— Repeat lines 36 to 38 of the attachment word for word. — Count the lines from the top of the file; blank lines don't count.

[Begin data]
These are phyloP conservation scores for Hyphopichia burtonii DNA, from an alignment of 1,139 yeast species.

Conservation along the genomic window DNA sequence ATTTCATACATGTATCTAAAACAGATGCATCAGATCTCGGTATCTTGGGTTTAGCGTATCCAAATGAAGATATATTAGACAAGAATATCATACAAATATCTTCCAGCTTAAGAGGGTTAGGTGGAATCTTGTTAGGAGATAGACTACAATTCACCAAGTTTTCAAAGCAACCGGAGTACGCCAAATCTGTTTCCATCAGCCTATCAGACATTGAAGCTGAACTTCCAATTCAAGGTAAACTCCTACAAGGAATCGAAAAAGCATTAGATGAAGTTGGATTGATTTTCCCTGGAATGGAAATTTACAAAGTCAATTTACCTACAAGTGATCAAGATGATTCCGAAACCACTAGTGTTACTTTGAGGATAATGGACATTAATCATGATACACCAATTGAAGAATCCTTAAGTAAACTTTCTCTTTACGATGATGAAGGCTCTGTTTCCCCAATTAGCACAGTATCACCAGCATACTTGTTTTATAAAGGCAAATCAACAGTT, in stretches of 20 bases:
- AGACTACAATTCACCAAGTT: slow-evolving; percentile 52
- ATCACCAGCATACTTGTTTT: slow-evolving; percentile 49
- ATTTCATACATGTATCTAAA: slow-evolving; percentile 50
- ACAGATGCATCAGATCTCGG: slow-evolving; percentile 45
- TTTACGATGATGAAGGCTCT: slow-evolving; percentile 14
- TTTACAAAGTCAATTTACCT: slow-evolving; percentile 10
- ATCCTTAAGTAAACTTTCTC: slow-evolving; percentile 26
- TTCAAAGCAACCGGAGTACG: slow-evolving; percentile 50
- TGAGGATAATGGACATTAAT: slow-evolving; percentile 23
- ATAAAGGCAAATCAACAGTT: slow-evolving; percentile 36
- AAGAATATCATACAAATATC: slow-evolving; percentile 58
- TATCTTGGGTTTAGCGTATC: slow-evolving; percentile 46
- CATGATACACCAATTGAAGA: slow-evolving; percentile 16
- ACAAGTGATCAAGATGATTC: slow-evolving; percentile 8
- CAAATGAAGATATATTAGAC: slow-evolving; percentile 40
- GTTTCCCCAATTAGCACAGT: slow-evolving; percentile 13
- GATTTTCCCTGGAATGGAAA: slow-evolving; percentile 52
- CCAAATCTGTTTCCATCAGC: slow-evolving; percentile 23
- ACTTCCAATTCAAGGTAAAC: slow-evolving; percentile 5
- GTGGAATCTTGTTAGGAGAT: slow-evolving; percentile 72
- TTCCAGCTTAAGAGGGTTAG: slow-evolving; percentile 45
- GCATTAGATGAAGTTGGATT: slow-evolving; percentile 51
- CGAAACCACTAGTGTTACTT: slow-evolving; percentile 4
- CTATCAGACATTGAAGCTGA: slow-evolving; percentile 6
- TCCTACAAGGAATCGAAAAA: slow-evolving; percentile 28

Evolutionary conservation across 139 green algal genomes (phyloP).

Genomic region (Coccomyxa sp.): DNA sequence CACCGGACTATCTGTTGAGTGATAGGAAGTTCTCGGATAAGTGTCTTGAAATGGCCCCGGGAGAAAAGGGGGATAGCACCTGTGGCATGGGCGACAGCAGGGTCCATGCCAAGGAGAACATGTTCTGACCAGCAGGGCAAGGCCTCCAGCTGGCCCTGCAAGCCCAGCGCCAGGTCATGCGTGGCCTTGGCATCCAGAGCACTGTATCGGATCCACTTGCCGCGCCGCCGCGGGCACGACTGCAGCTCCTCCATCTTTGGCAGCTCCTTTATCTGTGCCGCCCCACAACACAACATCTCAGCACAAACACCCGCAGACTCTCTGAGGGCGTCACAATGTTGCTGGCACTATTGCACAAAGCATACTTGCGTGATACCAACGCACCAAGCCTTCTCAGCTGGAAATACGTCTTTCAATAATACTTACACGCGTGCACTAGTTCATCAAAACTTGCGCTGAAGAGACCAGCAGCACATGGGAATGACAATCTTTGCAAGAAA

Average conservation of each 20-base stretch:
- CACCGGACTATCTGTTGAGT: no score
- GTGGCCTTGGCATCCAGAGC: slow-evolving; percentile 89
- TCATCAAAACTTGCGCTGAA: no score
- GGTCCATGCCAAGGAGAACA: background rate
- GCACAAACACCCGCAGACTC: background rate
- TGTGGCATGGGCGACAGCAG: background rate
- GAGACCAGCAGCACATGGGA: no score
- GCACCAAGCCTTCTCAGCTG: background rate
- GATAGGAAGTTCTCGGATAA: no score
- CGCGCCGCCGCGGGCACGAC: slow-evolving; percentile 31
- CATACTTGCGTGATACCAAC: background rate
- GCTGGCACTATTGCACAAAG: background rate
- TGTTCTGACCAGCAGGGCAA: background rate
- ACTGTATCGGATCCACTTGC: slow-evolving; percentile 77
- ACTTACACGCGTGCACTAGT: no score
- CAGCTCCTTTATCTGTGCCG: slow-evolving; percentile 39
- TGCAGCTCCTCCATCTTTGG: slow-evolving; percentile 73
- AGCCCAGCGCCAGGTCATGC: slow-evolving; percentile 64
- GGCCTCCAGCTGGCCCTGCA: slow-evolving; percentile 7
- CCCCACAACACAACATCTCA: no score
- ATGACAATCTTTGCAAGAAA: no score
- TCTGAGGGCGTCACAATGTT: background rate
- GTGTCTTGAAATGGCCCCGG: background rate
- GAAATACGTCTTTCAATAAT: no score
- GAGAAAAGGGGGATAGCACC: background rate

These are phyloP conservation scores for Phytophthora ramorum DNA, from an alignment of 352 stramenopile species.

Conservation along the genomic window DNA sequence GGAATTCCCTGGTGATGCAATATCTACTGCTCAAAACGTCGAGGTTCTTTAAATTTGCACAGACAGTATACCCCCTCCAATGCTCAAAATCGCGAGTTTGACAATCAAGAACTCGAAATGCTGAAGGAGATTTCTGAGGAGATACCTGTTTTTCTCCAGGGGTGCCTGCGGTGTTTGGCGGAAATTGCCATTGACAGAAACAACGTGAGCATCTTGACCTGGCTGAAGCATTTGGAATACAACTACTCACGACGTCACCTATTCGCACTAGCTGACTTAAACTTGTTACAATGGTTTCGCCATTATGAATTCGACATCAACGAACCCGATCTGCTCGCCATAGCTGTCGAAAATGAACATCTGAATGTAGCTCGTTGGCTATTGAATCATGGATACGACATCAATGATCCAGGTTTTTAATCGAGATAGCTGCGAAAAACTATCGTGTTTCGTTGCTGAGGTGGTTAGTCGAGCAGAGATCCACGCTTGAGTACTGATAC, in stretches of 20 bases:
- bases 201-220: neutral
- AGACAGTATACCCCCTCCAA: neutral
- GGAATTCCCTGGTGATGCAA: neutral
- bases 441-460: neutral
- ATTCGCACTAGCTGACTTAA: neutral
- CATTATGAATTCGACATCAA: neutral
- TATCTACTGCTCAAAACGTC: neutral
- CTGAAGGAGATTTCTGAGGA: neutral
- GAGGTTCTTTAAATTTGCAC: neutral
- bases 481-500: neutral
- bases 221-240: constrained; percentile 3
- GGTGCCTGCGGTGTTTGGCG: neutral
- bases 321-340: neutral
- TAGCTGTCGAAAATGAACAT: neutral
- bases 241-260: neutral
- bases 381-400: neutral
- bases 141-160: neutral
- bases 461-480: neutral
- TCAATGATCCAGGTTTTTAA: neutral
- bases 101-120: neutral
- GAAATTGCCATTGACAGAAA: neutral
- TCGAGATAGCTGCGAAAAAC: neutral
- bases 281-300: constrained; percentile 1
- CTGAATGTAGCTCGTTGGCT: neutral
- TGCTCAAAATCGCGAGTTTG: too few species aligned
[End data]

- TGTGGCATGGGCGACAGCAG: background rate
- GAGACCAGCAGCACATGGGA: no score
- GCACCAAGCCTTCTCAGCTG: background rate